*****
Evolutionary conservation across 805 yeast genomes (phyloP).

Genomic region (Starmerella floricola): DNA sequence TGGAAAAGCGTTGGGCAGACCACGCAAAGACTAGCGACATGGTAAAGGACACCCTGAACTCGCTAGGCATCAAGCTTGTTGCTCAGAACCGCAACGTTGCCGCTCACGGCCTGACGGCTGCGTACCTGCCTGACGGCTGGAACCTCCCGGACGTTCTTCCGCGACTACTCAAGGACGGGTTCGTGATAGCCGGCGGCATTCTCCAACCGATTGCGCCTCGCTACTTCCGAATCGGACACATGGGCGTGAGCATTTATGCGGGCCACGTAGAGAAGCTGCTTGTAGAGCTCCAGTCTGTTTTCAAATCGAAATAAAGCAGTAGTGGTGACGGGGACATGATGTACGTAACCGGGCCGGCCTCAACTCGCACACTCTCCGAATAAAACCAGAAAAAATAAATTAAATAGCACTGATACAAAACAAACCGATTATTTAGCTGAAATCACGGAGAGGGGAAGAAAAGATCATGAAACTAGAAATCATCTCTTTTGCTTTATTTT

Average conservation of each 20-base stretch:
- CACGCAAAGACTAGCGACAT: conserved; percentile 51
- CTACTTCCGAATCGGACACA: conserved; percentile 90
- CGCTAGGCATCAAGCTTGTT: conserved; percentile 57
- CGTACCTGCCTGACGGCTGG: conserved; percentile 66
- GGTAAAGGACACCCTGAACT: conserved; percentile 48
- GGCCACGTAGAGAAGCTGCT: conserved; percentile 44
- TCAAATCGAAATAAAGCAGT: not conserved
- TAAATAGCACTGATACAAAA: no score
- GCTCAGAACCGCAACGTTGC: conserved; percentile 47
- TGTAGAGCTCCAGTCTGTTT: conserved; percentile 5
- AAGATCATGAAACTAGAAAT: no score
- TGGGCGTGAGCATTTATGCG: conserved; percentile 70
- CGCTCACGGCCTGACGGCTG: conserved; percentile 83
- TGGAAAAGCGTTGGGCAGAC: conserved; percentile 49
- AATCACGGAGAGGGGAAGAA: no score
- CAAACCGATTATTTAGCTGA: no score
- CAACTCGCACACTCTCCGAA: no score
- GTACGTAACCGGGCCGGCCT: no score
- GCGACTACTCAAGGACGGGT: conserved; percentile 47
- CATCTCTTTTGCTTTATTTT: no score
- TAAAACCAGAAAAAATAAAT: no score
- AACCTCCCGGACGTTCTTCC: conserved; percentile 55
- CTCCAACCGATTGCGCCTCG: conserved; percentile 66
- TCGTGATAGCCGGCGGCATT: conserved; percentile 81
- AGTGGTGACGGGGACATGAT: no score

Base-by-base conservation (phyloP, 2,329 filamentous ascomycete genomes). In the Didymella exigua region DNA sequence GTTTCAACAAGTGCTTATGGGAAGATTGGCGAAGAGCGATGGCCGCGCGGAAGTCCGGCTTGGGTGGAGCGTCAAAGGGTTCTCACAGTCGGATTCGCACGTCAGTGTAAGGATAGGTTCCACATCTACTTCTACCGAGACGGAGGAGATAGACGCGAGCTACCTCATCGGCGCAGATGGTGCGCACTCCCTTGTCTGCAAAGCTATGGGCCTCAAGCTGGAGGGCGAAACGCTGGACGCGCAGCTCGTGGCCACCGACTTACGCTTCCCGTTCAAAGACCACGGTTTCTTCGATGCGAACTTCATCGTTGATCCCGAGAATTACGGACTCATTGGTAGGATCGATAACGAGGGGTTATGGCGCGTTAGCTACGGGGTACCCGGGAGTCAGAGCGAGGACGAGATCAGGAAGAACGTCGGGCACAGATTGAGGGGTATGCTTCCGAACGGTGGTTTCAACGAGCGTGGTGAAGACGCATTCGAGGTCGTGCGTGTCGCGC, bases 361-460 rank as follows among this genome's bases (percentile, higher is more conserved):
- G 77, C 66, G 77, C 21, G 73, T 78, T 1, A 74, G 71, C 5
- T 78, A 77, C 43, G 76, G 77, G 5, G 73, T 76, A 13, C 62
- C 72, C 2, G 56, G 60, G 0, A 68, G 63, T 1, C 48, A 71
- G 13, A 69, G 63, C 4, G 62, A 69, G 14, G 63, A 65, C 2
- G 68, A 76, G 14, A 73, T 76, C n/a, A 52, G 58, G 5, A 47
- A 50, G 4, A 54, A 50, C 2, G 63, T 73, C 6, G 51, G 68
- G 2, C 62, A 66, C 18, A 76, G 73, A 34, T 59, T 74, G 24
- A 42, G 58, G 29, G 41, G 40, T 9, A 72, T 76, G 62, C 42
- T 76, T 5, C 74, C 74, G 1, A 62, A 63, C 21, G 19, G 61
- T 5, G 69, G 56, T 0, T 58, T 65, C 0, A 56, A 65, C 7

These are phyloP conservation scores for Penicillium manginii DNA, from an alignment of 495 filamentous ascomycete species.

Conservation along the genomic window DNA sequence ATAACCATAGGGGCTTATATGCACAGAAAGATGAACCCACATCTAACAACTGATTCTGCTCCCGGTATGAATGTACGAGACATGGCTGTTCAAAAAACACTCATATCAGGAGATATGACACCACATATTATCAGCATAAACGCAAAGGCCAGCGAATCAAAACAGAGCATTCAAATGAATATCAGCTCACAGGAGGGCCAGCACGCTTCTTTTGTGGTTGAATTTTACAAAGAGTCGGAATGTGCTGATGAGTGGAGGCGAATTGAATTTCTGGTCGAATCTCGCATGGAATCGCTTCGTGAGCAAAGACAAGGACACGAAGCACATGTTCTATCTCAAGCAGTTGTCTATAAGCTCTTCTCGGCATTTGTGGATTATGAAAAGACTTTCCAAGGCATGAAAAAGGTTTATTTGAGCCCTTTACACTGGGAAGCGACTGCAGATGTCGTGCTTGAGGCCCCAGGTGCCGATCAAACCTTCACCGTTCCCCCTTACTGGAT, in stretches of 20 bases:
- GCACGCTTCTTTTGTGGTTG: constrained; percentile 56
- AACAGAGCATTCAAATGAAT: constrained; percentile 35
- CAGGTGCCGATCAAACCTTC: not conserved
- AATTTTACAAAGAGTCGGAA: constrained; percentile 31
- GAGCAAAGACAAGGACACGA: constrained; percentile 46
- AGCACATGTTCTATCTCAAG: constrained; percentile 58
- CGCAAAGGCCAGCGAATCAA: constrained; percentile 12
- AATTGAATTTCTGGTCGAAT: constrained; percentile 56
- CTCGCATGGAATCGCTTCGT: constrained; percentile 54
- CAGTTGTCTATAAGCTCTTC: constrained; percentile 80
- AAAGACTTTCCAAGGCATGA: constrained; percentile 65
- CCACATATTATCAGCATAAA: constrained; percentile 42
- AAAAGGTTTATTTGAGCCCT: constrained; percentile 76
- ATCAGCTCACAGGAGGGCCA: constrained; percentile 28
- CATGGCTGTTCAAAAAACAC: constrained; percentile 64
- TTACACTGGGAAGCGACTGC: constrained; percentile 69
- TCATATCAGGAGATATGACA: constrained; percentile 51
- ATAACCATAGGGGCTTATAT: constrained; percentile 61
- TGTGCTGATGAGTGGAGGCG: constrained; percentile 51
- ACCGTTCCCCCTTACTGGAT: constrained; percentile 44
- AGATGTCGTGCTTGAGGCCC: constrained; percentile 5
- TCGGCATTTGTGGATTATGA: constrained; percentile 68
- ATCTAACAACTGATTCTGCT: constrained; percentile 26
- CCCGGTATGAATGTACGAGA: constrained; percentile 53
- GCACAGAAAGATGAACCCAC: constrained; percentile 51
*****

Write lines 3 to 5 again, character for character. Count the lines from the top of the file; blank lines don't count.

Average conservation of each 20-base stretch:
- CACGCAAAGACTAGCGACAT: conserved; percentile 51
- CTACTTCCGAATCGGACACA: conserved; percentile 90